That particular street (22nd) held no significance until I reached high school. This was in the middle 1930's, when as designed by nature it became one criterion by which we judged cars. This takes us all the way over the hill to Willamette. We found that it took a really good car to go over the top in high gear. That sounds rather simple until one bears in mind that we had to turn the corner prior to starting the ascent. As best I recall, anything less than 35 miles per hour didn't cut it. Today it is relatively easy, but one must remember that the best of those cars had 85 horse power.
Lawrence Street in retrospect had some interesting sociological ramifications, especially the part from 13th south. This was not a street which I as a kid would walk alone from school at 11th and Lincoln. I could name names, but prefer not to, of the tough kids that lived on that street all the way up to 20th. I'm sure some are still alive.
Eugene High was at 17th and Lincoln. Their football field ran from 19th to 20th and Lawrence to Washington. At one time it had high board tight-spaced fence all around, presumably to keep out spies from University High or Springfield High. 20th did not run through from Lawrence (nor did 21st) but some optimistic contractor dug four or five holes on the south side of 20th, which were to be basements of homes, but remained for years as just water filled holes.
The soil in that area is just about the best example of gray clay to be found in the valley. Naturally the best WPA wisdom running south from 20th was selected as a terracing project for what eventually became Washington Park (Lawrence to Washington). Now if I were to leave it at that, one would have visions of earth-movers, D-8s and huge dump trucks, with much noise and smoke. But not so. Not a sound. Every bit of that work was done with hand shovels and wheelbarrows. And don't forget the sticky clay. Each shovel full had to be scraped off into the wheelbarrow. What today would have been done in an afternoon actually took months and at least part of it in the rainy season. Maybe longer.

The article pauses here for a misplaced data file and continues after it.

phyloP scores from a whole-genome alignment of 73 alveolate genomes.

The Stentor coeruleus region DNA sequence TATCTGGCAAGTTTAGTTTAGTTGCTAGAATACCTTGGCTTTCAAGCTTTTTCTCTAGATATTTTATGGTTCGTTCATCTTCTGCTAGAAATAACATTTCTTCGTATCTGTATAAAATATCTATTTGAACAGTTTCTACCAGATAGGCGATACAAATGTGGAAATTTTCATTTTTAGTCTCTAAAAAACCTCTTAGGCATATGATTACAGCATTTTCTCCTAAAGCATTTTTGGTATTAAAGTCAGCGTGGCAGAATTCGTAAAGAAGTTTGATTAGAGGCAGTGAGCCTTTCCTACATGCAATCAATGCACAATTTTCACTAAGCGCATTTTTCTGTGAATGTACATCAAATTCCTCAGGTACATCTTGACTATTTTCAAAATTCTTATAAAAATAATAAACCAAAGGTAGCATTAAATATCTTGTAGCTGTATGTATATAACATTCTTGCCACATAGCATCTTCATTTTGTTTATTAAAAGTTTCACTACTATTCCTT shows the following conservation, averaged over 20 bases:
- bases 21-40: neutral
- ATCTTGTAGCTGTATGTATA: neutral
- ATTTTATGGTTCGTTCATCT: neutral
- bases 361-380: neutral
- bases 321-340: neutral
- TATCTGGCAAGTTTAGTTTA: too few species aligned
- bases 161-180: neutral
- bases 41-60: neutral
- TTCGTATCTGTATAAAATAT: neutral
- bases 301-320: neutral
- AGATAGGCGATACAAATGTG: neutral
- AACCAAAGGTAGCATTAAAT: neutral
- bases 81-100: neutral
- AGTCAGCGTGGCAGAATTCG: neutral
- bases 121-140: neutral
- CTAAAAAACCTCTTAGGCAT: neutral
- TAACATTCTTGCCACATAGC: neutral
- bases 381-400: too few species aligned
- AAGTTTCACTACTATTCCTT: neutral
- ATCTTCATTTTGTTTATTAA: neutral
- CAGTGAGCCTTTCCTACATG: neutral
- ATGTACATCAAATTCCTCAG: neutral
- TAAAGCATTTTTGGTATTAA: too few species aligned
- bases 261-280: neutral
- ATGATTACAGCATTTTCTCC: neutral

To close the Lawrence Street saga, loosely speaking it ran up along the west side of the reservoir. It was more like a trail until at about 24th, it dead-ended at the north boundary of the Eugene Country Club.
Back to the tough kid on Lawrence. For some strange reason it was like an island. Lincoln, Charnelton, Olive, no problem. Ditto for Washington, which was a "newer" street and was about three notches up the social ladder from any of the others. This applied mainly to the strip from 19th north, all the way to at least 8th. Much nicer houses, many professional people. Jefferson Street slid back down the social ladder. I'm not sure why, though the street car (trolley) did run on Jefferson. I can't recall where it entered north of 19th, but it did run from there (19th) to about 24th or 25th, where it turned west down to Friendly, south to 29th, east to Willamette, north to town, and so on.